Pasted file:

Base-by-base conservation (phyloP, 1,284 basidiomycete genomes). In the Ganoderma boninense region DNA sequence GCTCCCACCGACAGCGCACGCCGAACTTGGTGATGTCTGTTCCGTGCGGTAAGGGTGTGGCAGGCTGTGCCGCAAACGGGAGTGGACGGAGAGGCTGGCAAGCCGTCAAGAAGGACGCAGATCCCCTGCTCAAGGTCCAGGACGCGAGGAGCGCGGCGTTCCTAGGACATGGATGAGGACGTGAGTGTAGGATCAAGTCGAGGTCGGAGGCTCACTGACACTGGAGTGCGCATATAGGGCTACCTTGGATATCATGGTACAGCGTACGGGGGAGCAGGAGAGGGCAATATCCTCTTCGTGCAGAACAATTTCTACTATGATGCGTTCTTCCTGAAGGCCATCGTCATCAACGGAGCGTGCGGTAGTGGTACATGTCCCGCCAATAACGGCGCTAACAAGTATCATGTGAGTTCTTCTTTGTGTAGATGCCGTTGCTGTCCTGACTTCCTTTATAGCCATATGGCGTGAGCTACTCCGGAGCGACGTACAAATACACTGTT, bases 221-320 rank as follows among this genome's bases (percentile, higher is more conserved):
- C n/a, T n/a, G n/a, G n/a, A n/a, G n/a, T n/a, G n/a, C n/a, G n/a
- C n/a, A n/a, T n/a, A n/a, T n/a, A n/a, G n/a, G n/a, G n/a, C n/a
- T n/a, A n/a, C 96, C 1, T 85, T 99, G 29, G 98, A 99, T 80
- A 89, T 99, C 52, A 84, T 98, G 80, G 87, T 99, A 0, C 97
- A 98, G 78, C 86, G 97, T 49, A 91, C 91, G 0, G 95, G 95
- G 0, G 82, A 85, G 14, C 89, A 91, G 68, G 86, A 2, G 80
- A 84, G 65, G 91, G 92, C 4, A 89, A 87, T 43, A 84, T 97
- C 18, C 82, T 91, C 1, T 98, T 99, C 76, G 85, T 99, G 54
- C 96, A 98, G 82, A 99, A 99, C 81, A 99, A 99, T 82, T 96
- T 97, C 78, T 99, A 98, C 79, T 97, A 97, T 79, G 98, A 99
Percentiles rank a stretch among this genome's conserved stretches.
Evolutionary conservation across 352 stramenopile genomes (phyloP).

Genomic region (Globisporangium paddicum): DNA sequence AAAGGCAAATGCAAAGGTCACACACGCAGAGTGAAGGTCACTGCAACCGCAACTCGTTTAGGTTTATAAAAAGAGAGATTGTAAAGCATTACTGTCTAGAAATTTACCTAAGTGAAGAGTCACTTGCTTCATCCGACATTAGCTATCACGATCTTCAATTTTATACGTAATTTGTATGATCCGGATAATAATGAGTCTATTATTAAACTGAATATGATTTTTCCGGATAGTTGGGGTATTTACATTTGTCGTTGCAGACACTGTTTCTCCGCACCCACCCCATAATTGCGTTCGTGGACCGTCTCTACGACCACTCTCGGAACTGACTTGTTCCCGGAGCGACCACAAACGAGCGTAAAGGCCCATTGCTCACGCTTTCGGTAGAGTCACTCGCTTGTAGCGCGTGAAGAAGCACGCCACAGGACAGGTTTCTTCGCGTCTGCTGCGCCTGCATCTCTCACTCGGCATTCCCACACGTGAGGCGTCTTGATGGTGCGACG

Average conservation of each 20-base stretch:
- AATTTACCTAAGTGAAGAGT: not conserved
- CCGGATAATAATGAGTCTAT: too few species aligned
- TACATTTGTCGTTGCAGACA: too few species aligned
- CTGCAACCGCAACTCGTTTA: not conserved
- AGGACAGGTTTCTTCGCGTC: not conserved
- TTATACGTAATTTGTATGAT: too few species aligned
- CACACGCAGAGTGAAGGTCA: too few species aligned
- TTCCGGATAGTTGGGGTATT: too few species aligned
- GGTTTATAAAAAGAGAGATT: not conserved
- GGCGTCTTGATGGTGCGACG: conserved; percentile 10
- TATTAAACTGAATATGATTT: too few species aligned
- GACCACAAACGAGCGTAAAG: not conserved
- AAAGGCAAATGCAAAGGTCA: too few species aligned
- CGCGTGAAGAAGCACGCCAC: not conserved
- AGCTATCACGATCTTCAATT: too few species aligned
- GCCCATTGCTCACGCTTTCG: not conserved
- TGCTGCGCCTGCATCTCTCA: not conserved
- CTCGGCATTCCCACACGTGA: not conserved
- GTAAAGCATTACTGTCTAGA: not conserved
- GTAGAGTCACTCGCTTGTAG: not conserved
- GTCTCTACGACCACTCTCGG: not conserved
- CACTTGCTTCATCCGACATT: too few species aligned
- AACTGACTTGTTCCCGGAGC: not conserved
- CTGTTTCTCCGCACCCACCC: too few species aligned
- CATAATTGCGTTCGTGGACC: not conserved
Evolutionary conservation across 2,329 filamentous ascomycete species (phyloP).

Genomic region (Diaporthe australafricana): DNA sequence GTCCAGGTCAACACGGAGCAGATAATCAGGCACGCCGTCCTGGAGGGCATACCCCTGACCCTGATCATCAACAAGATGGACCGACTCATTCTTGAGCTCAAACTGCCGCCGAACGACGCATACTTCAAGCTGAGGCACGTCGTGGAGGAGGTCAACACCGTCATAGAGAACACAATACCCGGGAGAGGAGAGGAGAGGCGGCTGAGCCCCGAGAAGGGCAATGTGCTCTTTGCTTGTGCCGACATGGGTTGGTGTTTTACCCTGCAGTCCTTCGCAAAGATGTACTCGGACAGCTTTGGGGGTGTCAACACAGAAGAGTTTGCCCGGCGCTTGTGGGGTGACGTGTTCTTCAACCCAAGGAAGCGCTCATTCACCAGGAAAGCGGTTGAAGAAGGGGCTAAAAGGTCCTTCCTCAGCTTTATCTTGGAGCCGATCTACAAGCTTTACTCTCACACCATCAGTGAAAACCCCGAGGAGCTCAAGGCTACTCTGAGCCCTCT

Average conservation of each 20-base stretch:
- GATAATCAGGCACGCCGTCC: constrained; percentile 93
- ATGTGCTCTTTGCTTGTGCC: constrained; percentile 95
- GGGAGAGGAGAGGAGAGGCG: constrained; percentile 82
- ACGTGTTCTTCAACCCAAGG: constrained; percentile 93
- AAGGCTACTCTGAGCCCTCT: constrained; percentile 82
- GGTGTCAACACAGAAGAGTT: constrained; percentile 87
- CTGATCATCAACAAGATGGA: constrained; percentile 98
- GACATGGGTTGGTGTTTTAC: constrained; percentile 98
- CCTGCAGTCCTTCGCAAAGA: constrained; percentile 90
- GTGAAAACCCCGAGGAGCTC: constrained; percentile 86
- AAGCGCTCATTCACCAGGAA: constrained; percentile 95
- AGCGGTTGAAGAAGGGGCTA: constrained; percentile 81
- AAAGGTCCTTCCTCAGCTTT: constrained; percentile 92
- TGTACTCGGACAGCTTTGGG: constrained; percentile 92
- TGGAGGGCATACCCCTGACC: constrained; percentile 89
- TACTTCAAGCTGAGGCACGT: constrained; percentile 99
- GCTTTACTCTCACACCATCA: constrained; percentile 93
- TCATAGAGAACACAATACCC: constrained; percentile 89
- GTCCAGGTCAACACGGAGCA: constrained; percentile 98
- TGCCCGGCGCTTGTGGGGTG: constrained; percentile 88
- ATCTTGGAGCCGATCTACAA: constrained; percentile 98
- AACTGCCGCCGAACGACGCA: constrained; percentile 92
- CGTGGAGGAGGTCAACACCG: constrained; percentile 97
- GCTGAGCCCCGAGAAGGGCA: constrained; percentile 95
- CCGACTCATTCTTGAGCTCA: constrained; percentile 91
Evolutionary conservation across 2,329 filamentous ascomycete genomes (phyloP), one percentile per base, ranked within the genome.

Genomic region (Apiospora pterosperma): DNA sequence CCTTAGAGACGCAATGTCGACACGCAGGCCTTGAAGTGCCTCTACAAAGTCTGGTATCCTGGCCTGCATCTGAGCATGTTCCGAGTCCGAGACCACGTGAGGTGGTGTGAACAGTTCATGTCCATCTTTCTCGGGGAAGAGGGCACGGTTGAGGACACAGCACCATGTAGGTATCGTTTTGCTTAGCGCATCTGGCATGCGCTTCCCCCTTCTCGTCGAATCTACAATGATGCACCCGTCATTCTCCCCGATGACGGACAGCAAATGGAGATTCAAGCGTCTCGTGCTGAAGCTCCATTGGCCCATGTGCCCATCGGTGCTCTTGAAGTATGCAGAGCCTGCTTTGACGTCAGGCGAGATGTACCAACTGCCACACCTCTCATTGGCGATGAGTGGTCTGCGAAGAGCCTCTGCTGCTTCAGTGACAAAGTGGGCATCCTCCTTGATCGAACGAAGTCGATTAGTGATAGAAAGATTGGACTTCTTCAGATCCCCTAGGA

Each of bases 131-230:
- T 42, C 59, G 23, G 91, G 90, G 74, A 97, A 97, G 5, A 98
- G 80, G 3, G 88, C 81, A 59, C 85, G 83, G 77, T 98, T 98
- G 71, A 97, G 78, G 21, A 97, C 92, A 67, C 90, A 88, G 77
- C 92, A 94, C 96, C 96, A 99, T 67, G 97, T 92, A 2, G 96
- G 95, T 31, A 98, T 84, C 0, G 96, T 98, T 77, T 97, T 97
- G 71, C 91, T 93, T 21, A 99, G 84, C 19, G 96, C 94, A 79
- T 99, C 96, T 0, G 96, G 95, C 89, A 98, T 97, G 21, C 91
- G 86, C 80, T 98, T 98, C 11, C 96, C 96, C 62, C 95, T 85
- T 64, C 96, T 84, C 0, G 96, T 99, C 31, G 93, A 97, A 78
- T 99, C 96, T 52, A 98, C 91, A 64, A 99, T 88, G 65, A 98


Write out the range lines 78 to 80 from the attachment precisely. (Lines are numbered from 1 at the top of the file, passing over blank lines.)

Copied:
- T 99, C 96, T 0, G 96, G 95, C 89, A 98, T 97, G 21, C 91
- G 86, C 80, T 98, T 98, C 11, C 96, C 96, C 62, C 95, T 85
- T 64, C 96, T 84, C 0, G 96, T 99, C 31, G 93, A 97, A 78